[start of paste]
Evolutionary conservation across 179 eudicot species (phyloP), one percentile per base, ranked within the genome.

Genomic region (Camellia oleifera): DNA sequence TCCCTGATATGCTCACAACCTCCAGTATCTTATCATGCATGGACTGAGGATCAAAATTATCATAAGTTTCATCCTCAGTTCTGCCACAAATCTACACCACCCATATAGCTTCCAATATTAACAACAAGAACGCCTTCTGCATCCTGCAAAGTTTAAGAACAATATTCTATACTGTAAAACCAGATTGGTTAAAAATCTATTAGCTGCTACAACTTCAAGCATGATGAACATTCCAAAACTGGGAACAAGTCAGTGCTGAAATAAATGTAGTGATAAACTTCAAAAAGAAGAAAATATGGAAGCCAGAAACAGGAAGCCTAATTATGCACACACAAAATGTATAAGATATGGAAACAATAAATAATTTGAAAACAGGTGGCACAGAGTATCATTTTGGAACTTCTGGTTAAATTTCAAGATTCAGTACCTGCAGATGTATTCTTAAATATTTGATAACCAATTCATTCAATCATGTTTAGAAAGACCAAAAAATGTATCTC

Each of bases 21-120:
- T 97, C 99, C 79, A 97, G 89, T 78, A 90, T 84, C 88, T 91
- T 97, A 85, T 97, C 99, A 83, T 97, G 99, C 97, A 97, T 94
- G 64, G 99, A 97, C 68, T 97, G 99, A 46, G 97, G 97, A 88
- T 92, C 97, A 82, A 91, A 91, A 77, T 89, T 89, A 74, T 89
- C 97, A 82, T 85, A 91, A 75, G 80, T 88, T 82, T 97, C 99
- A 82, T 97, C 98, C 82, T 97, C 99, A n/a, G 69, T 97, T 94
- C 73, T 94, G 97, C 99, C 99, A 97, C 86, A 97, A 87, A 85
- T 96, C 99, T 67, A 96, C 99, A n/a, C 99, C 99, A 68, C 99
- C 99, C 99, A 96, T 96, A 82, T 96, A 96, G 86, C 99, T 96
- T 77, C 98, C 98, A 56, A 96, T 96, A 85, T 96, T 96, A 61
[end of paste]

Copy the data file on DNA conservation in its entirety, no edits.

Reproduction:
Evolutionary conservation across 179 eudicot species (phyloP), one percentile per base, ranked within the genome.

Genomic region (Camellia oleifera): DNA sequence TCCCTGATATGCTCACAACCTCCAGTATCTTATCATGCATGGACTGAGGATCAAAATTATCATAAGTTTCATCCTCAGTTCTGCCACAAATCTACACCACCCATATAGCTTCCAATATTAACAACAAGAACGCCTTCTGCATCCTGCAAAGTTTAAGAACAATATTCTATACTGTAAAACCAGATTGGTTAAAAATCTATTAGCTGCTACAACTTCAAGCATGATGAACATTCCAAAACTGGGAACAAGTCAGTGCTGAAATAAATGTAGTGATAAACTTCAAAAAGAAGAAAATATGGAAGCCAGAAACAGGAAGCCTAATTATGCACACACAAAATGTATAAGATATGGAAACAATAAATAATTTGAAAACAGGTGGCACAGAGTATCATTTTGGAACTTCTGGTTAAATTTCAAGATTCAGTACCTGCAGATGTATTCTTAAATATTTGATAACCAATTCATTCAATCATGTTTAGAAAGACCAAAAAATGTATCTC

Each of bases 21-120:
- T 97, C 99, C 79, A 97, G 89, T 78, A 90, T 84, C 88, T 91
- T 97, A 85, T 97, C 99, A 83, T 97, G 99, C 97, A 97, T 94
- G 64, G 99, A 97, C 68, T 97, G 99, A 46, G 97, G 97, A 88
- T 92, C 97, A 82, A 91, A 91, A 77, T 89, T 89, A 74, T 89
- C 97, A 82, T 85, A 91, A 75, G 80, T 88, T 82, T 97, C 99
- A 82, T 97, C 98, C 82, T 97, C 99, A n/a, G 69, T 97, T 94
- C 73, T 94, G 97, C 99, C 99, A 97, C 86, A 97, A 87, A 85
- T 96, C 99, T 67, A 96, C 99, A n/a, C 99, C 99, A 68, C 99
- C 99, C 99, A 96, T 96, A 82, T 96, A 96, G 86, C 99, T 96
- T 77, C 98, C 98, A 56, A 96, T 96, A 85, T 96, T 96, A 61